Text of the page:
Ideas, inspiration and examples for your own projects.
Does what it says on the tin.
This repository is a community-curated list of flexbox issues and cross-browser workarounds for them. The goal is that if you’re building a website using flexbox and something isn’t working as you’d expect, you can find the solution here.
An exciting accessibility change is coming to Chrome 50. Google calls it “focus starting point” and it’s a small—but incredibly helpful—change to how their Web browser manages focused elements and tab order.
If something has focus, it’s also the focus navigation start point, just like before. Also, just like before, if nothing else has set the focus navigation start point, then it will be the current
documentor, if available and supported, the currently active
dialog. If we navigate to a page fragment like in the example above, that will now set the focus start point. Also, if we click any element on the page, regardless of whether it is focusable, that will now set the focus navigation start point. Finally, if the element which was the focus start point is removed from the DOM, its parent becomes the focus start point. No more focus whack-a-mole!
As the article explains, prior to this change, focus management can be difficult when tabbing around and moving within a document (or into and out of modal dialog boxes). Take heed of the note in the article’s caveats section:
Sequential focus navigation starting point is currently only supported in Chrome 50, Firefox, and Opera. Until it is supported in all browsers you’ll still need to add
tabindex="-1"(and remove the focus outline) to your named anchor targets.
Google’s Paul Lewis answers the same questions that Matt Gaunt received (and that I previously linked to). Paul’s focus on the user and their experience of our work resonates strongly with me and is something I harp on quite frequently.
I think performance, accessibility, and security share some traits: they can’t be retro-fitted to a project, they’re often thankless tasks, and they’re only notable by their absence. They’re all, however, the bedrock of a good user experience, onto which you can layer high quality designs and interactions.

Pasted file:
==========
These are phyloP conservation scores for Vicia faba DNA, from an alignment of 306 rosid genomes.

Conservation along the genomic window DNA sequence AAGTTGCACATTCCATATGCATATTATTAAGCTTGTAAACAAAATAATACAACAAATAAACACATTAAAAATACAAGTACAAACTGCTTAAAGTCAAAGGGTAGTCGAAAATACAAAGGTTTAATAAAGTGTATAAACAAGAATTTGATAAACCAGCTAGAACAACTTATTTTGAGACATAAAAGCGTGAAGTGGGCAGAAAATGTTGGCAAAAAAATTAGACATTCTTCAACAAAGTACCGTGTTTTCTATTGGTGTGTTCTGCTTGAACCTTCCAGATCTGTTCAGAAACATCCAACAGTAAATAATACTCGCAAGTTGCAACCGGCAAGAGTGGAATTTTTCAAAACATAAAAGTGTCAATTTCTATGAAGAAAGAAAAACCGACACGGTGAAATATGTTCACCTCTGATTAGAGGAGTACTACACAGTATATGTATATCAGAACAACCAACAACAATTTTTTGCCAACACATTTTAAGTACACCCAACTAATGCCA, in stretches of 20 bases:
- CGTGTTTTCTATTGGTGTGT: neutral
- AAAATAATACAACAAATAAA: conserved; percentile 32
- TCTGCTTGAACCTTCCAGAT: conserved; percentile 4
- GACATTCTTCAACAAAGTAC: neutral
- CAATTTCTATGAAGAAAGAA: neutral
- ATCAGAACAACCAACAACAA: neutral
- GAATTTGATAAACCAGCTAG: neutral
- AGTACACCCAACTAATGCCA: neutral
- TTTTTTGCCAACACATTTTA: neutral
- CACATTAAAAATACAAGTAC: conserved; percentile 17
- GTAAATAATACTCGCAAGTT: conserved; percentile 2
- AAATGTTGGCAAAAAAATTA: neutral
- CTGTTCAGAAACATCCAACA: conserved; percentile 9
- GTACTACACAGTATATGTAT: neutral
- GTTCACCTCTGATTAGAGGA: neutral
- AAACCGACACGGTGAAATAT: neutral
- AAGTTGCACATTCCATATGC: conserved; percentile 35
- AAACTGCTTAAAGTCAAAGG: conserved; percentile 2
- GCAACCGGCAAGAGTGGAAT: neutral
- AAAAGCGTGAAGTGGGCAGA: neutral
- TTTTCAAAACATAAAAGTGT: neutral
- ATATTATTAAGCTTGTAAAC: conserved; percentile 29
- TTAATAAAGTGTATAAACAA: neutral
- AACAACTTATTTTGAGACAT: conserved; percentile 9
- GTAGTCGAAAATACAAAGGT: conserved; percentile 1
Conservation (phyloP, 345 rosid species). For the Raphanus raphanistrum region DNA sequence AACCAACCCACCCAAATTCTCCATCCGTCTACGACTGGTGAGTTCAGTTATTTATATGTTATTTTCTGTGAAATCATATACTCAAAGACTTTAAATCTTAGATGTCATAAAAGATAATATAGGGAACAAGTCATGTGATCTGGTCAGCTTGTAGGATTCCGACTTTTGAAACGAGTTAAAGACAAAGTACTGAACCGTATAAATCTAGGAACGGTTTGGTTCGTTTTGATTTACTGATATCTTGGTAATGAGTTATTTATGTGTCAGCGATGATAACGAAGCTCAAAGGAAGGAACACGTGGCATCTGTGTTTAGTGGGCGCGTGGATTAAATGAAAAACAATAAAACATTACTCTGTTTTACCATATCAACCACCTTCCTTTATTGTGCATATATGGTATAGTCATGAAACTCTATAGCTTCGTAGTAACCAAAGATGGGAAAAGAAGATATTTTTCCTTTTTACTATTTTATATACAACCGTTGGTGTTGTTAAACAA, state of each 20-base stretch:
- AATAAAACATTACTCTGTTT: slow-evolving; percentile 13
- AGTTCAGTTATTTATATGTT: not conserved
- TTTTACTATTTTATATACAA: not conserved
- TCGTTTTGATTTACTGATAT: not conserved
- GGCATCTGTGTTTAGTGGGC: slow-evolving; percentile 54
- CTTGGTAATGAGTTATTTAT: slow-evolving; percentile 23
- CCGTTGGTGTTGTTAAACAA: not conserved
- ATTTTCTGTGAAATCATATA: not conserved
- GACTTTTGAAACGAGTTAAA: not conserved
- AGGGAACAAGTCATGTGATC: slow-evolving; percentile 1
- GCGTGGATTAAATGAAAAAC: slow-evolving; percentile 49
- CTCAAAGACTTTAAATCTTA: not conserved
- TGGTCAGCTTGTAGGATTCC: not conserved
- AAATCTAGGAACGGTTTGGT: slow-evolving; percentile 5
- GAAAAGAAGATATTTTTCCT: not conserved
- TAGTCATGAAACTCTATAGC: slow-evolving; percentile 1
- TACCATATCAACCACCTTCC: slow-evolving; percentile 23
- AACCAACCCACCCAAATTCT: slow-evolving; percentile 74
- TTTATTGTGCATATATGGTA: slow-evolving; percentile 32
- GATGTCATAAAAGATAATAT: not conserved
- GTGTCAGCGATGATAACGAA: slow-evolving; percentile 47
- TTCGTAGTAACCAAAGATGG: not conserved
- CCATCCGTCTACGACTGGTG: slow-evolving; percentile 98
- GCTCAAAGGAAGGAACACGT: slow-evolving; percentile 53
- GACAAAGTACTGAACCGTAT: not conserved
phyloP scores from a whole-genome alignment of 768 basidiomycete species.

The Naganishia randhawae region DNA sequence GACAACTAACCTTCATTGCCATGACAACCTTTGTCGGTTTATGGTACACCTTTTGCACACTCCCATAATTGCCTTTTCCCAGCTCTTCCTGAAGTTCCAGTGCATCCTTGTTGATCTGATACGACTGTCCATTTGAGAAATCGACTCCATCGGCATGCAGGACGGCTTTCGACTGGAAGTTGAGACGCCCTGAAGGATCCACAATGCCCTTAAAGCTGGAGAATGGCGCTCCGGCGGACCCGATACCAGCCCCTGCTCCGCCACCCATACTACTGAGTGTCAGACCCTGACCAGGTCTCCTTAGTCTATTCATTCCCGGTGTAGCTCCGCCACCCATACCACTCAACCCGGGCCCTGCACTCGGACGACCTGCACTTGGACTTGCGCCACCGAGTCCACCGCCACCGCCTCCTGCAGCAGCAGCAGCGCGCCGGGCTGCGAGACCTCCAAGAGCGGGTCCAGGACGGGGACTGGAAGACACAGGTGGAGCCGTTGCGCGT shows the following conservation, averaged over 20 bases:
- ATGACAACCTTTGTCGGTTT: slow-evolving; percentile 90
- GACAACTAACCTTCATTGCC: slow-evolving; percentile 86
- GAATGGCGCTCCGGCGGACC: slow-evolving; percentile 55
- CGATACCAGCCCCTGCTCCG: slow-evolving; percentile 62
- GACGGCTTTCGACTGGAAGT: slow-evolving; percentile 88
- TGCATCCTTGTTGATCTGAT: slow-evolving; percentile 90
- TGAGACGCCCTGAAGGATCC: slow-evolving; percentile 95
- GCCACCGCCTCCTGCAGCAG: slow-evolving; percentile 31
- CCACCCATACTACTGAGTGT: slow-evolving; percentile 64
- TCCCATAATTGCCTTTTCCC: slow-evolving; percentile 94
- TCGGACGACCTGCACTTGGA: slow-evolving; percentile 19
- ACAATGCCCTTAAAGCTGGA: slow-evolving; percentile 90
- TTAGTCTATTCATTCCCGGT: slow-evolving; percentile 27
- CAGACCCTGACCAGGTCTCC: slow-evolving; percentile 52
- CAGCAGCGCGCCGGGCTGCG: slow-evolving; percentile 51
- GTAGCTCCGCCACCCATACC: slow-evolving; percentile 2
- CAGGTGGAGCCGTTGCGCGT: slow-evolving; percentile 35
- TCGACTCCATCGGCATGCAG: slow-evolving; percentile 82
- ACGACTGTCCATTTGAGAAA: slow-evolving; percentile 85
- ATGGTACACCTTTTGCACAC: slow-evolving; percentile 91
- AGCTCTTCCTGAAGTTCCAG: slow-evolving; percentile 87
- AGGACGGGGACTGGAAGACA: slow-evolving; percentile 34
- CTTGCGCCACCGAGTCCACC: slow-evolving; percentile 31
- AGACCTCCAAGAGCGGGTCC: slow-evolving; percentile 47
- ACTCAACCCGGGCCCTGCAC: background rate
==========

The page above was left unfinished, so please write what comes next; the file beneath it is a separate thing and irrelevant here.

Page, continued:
Paul also cites one of my favorite documents, the W3C’s HTML Design Principles:
In case of conflict, consider users over authors over implementors over specifiers over theoretical purity.
Google Chrome Developer Advocate Matt Gaunt publicly answers some Web performance-related questions he received. Many of the questions have to do with frameworks, a topic of great interest to me.
A slow website, no matter how it’s built, means someone didn’t notice, didn’t care or couldn’t fix the problem. That doesn’t mean the framework or tools used to build it is the problem, it could be the way those tools have been used.
It could also be that the chosen tool isn’t the best solution to the problem at hand.
Bookmarklets are not dead. They may, however, be pining for the fjords.
Like Jeremy, I have a simple bookmarklet for saving links to my own site. My bookmarklet opens a new window/tab, passing via URL parameters the URL and title of the current window/tab to a page on my site. If I’ve highlighted some text in the page, the bookmarklet will grab that and insert it into the body field on my link form, prepended with a
>(the Markdown syntax for a
Not-so-humorously, that last piece doesn’t work on overly-clever sites like Medium that monkey about with browser-native user interface. Neutral face emoji.
- Set realistic time limits
- Find the right crew
- Get the most out of it
- Stay focused
- Keep it simple
- Ask for help
- Most importantly, follow up
This is great advice. Timely, too! Next week, we celebrate Refresh DC’s tenth anniversary.
I posted yesterday on Twitter about an issue I ran into when trying to use a bookmarklet on a website—GitHub, in this case—with a Content Security Policy. Instapaper developer Brian Donohue pointed me to a post he’d written on just this issue in 2014.